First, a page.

Profanity in modern fiction

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L1th3rl+and
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Profanity in modern fiction

Post by L1th3rl+and »

I'm curious to hear the views of authors in the use of profanity. I write crime fiction / thriller / mystery genre books, often with characters for whom such language would be part of everyday speech. I also use it for humorous purposes in the (first person) narrative. I try to keep it to a minimum and edit quite ruthlessly but, nonetheless, it is a presence. The problem is, of course, that one persons 'excessive' use is another person's 'moderate' use. The question is, therefore, "Is a book made worse or better by the use of profanity?" A second, inevitable, question is whether there is a heavy price to pay in terms of readership by its inclusion.
Thoughts and comments much appreciated.
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CheyHutchison
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Post by CheyHutchison »

I personally prefer to read books with a little profanity. Not excessive, but it is a great vehicle for a joke or humorous line. I try to write books that I, or people who I talk to about books, would like to read so i do use profanity here and there.

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L1th3rl+and
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Post by L1th3rl+and »

Yes, @CheyHutchison I agree. It can be an extremely effective vehicle for humour.
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Kris5911
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Post by Kris5911 »

Profanity has its place, but beware of over use. The reader won't think much of a character (or a writer) whose speech has a curse in every other sentence. The precious character and plot come off as shallow when profanity is used to address surroundings and people or to define speech and personalities.

I prefer less profanity or none at all if possible, but I find that if profanity is expressed when needed and not merely thrown around in lazy speech or writing, an audience like-minded as I are willing to tolerate the profanity for a great story.

Does it make a story worse or better? Profanity was generally used to emphasize someone's anger and frustration, but since people started using it to replace nouns and adjectives, it's my opinion that the story is made worse by an over abundance of swear words.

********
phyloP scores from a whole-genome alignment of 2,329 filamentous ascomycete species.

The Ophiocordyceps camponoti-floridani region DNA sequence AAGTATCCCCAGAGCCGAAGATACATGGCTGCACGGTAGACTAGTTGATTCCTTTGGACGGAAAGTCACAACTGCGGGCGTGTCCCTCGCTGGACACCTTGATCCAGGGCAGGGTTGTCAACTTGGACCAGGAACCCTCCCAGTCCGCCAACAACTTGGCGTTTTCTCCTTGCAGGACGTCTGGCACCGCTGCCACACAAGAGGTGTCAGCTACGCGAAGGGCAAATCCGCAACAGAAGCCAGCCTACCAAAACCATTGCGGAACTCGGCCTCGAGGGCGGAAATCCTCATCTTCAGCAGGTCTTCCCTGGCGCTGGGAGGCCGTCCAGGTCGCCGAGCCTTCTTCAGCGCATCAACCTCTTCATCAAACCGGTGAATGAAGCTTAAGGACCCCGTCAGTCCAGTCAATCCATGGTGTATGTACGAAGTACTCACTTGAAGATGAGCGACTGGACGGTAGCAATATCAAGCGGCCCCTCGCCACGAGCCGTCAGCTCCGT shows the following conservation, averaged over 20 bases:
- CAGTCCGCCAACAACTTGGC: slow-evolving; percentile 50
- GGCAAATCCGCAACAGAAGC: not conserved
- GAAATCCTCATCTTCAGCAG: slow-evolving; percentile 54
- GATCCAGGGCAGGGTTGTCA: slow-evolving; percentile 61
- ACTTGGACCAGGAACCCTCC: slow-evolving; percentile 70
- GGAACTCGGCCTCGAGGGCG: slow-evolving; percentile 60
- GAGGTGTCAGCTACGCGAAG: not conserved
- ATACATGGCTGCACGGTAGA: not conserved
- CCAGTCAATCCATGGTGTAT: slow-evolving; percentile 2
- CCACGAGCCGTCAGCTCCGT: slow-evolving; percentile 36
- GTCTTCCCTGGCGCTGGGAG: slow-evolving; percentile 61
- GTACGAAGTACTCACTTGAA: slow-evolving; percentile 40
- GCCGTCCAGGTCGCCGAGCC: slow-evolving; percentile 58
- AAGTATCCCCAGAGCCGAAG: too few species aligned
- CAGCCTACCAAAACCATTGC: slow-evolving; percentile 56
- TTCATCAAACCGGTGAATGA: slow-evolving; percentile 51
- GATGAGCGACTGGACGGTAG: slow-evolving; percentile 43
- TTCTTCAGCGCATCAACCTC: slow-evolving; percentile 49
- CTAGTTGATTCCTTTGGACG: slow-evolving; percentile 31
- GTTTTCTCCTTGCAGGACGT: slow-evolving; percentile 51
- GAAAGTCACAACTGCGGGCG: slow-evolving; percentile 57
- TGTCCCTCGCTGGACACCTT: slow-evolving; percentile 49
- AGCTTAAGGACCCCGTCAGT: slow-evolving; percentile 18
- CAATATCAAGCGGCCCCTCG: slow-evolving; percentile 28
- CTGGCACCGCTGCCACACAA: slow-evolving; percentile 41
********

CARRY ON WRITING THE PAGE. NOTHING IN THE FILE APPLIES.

Proportion is key.

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vermontelf
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Post by vermontelf »

Dialog tends to seem more realistic to me with the inclusion of swearing, when appropriate. When the dialog is kept PG or G, it often seems stilted. Context though is certainly important to this concept. A preschool teacher isn't swearing in class, but venting to their coworkers they may be quite...colorful.

However, figuring out the grey area between realistic and too much is quite blurry and difficult. If I examine my own speech, I have so many levels of filters, it would only make sense that my characters do as well. But certainly some readers would be put off by more than a phrase or two. It's a hard call whether you gain more readers for the lifelike characters or lose readers for the offensive language. Considering my audience would have to guide me, but there is no hard and fast answer.

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Post by anitamills293 »

I'd like to reaf books with a little profanity.

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sevencrows
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Post by sevencrows »

I think profanity serves its purpose, though it's like every other turn of phrase--it really takes me out of the book if it's not used effectively.

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Alyssa
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Post by Alyssa »

I don’t mind profanity at all, most people I know do add what we refer to as “sentence enhancers”. Although it is strange when a character randomly starts cussing halfway through a book. Personally, profanity isn’t a game changer.

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Drakka Reader
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Post by Drakka Reader »

I say that profanity can be used effectively, both for humor and to get across a character's personality well. Like the above, I think profanity can easily be funny if used well.

On the other hand, making a respectable character curse all the time is going to undermine attempts to make them respectable. If someone curses all the time, one would think they are easily angered or not thoughtful enough to come up with a way to describe something without a curse. So if you mean to make a character flawed in this manner, it might be an easy way to show this, but use profanity in moderation otherwise.

Hope this helped!

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Post by adamgreenrock »

It really depends on how you use it. Sometimes, profanity makes a character's pain more emotional or builds up to their moments. It is not a necessity, but when you use it right, it works.

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